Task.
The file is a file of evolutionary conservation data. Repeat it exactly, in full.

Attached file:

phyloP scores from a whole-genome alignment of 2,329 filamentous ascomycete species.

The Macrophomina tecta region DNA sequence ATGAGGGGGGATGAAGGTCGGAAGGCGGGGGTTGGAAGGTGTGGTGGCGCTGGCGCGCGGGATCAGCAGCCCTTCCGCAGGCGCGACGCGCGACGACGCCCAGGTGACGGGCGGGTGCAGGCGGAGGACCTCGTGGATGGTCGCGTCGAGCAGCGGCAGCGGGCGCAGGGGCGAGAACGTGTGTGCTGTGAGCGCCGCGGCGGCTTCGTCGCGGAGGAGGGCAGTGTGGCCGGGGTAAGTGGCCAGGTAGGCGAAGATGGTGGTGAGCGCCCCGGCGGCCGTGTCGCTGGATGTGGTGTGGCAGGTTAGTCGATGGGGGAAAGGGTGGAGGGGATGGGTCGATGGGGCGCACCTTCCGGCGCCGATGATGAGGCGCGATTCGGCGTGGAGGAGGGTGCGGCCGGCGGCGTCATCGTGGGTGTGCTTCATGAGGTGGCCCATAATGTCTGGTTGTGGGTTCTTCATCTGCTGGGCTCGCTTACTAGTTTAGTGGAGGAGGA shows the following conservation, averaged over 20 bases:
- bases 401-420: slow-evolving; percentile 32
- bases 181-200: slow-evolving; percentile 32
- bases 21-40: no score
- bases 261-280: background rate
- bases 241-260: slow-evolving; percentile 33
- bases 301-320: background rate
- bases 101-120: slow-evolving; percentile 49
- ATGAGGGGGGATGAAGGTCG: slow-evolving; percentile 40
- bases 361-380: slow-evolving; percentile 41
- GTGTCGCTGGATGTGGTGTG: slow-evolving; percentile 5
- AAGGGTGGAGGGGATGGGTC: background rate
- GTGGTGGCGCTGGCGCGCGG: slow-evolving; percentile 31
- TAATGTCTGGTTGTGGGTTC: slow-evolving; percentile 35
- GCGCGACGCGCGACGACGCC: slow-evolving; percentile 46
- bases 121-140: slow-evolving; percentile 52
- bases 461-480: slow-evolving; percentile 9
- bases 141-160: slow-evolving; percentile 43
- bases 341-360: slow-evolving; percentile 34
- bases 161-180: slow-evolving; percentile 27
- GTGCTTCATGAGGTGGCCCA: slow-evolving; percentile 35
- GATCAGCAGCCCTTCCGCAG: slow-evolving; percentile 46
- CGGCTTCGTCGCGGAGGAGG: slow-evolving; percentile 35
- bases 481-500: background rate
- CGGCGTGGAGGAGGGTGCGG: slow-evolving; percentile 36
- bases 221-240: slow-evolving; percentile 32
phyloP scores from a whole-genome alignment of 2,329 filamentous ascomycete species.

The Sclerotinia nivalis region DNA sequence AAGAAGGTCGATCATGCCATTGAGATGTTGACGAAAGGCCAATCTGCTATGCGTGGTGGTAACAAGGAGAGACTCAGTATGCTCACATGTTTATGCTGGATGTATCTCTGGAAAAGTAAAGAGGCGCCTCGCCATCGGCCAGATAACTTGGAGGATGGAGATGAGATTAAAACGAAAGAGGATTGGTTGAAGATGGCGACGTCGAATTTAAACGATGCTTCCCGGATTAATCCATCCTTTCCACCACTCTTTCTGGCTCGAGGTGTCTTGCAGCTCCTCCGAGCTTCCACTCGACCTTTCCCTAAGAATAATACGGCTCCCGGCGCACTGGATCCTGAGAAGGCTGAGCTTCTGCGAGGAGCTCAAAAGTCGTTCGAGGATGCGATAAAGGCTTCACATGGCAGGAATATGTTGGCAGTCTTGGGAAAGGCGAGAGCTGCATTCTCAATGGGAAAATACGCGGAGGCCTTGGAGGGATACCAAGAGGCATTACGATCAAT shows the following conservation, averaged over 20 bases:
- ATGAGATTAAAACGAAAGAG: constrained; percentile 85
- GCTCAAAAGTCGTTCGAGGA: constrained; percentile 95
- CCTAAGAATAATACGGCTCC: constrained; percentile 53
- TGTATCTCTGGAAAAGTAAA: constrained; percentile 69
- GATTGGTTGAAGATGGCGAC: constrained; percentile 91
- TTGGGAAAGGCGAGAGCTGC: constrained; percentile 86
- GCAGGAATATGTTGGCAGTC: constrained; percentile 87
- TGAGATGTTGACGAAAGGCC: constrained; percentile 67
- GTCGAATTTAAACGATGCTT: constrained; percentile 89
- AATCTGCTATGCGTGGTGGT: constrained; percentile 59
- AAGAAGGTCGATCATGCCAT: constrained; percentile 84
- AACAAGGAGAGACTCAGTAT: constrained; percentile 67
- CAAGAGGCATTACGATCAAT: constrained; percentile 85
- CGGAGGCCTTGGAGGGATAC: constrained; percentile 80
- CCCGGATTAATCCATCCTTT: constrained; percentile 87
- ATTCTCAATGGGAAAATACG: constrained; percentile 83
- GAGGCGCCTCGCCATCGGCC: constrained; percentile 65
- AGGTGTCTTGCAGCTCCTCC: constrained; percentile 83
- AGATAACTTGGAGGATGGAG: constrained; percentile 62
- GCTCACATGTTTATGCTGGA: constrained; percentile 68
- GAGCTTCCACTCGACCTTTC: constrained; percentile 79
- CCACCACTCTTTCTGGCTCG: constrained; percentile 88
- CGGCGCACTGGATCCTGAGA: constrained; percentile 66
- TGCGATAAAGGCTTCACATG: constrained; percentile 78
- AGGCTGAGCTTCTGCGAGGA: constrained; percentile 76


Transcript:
phyloP scores from a whole-genome alignment of 2,329 filamentous ascomycete species.

The Macrophomina tecta region DNA sequence ATGAGGGGGGATGAAGGTCGGAAGGCGGGGGTTGGAAGGTGTGGTGGCGCTGGCGCGCGGGATCAGCAGCCCTTCCGCAGGCGCGACGCGCGACGACGCCCAGGTGACGGGCGGGTGCAGGCGGAGGACCTCGTGGATGGTCGCGTCGAGCAGCGGCAGCGGGCGCAGGGGCGAGAACGTGTGTGCTGTGAGCGCCGCGGCGGCTTCGTCGCGGAGGAGGGCAGTGTGGCCGGGGTAAGTGGCCAGGTAGGCGAAGATGGTGGTGAGCGCCCCGGCGGCCGTGTCGCTGGATGTGGTGTGGCAGGTTAGTCGATGGGGGAAAGGGTGGAGGGGATGGGTCGATGGGGCGCACCTTCCGGCGCCGATGATGAGGCGCGATTCGGCGTGGAGGAGGGTGCGGCCGGCGGCGTCATCGTGGGTGTGCTTCATGAGGTGGCCCATAATGTCTGGTTGTGGGTTCTTCATCTGCTGGGCTCGCTTACTAGTTTAGTGGAGGAGGA shows the following conservation, averaged over 20 bases:
- bases 401-420: slow-evolving; percentile 32
- bases 181-200: slow-evolving; percentile 32
- bases 21-40: no score
- bases 261-280: background rate
- bases 241-260: slow-evolving; percentile 33
- bases 301-320: background rate
- bases 101-120: slow-evolving; percentile 49
- ATGAGGGGGGATGAAGGTCG: slow-evolving; percentile 40
- bases 361-380: slow-evolving; percentile 41
- GTGTCGCTGGATGTGGTGTG: slow-evolving; percentile 5
- AAGGGTGGAGGGGATGGGTC: background rate
- GTGGTGGCGCTGGCGCGCGG: slow-evolving; percentile 31
- TAATGTCTGGTTGTGGGTTC: slow-evolving; percentile 35
- GCGCGACGCGCGACGACGCC: slow-evolving; percentile 46
- bases 121-140: slow-evolving; percentile 52
- bases 461-480: slow-evolving; percentile 9
- bases 141-160: slow-evolving; percentile 43
- bases 341-360: slow-evolving; percentile 34
- bases 161-180: slow-evolving; percentile 27
- GTGCTTCATGAGGTGGCCCA: slow-evolving; percentile 35
- GATCAGCAGCCCTTCCGCAG: slow-evolving; percentile 46
- CGGCTTCGTCGCGGAGGAGG: slow-evolving; percentile 35
- bases 481-500: background rate
- CGGCGTGGAGGAGGGTGCGG: slow-evolving; percentile 36
- bases 221-240: slow-evolving; percentile 32
phyloP scores from a whole-genome alignment of 2,329 filamentous ascomycete species.

The Sclerotinia nivalis region DNA sequence AAGAAGGTCGATCATGCCATTGAGATGTTGACGAAAGGCCAATCTGCTATGCGTGGTGGTAACAAGGAGAGACTCAGTATGCTCACATGTTTATGCTGGATGTATCTCTGGAAAAGTAAAGAGGCGCCTCGCCATCGGCCAGATAACTTGGAGGATGGAGATGAGATTAAAACGAAAGAGGATTGGTTGAAGATGGCGACGTCGAATTTAAACGATGCTTCCCGGATTAATCCATCCTTTCCACCACTCTTTCTGGCTCGAGGTGTCTTGCAGCTCCTCCGAGCTTCCACTCGACCTTTCCCTAAGAATAATACGGCTCCCGGCGCACTGGATCCTGAGAAGGCTGAGCTTCTGCGAGGAGCTCAAAAGTCGTTCGAGGATGCGATAAAGGCTTCACATGGCAGGAATATGTTGGCAGTCTTGGGAAAGGCGAGAGCTGCATTCTCAATGGGAAAATACGCGGAGGCCTTGGAGGGATACCAAGAGGCATTACGATCAAT shows the following conservation, averaged over 20 bases:
- ATGAGATTAAAACGAAAGAG: constrained; percentile 85
- GCTCAAAAGTCGTTCGAGGA: constrained; percentile 95
- CCTAAGAATAATACGGCTCC: constrained; percentile 53
- TGTATCTCTGGAAAAGTAAA: constrained; percentile 69
- GATTGGTTGAAGATGGCGAC: constrained; percentile 91
- TTGGGAAAGGCGAGAGCTGC: constrained; percentile 86
- GCAGGAATATGTTGGCAGTC: constrained; percentile 87
- TGAGATGTTGACGAAAGGCC: constrained; percentile 67
- GTCGAATTTAAACGATGCTT: constrained; percentile 89
- AATCTGCTATGCGTGGTGGT: constrained; percentile 59
- AAGAAGGTCGATCATGCCAT: constrained; percentile 84
- AACAAGGAGAGACTCAGTAT: constrained; percentile 67
- CAAGAGGCATTACGATCAAT: constrained; percentile 85
- CGGAGGCCTTGGAGGGATAC: constrained; percentile 80
- CCCGGATTAATCCATCCTTT: constrained; percentile 87
- ATTCTCAATGGGAAAATACG: constrained; percentile 83
- GAGGCGCCTCGCCATCGGCC: constrained; percentile 65
- AGGTGTCTTGCAGCTCCTCC: constrained; percentile 83
- AGATAACTTGGAGGATGGAG: constrained; percentile 62
- GCTCACATGTTTATGCTGGA: constrained; percentile 68
- GAGCTTCCACTCGACCTTTC: constrained; percentile 79
- CCACCACTCTTTCTGGCTCG: constrained; percentile 88
- CGGCGCACTGGATCCTGAGA: constrained; percentile 66
- TGCGATAAAGGCTTCACATG: constrained; percentile 78
- AGGCTGAGCTTCTGCGAGGA: constrained; percentile 76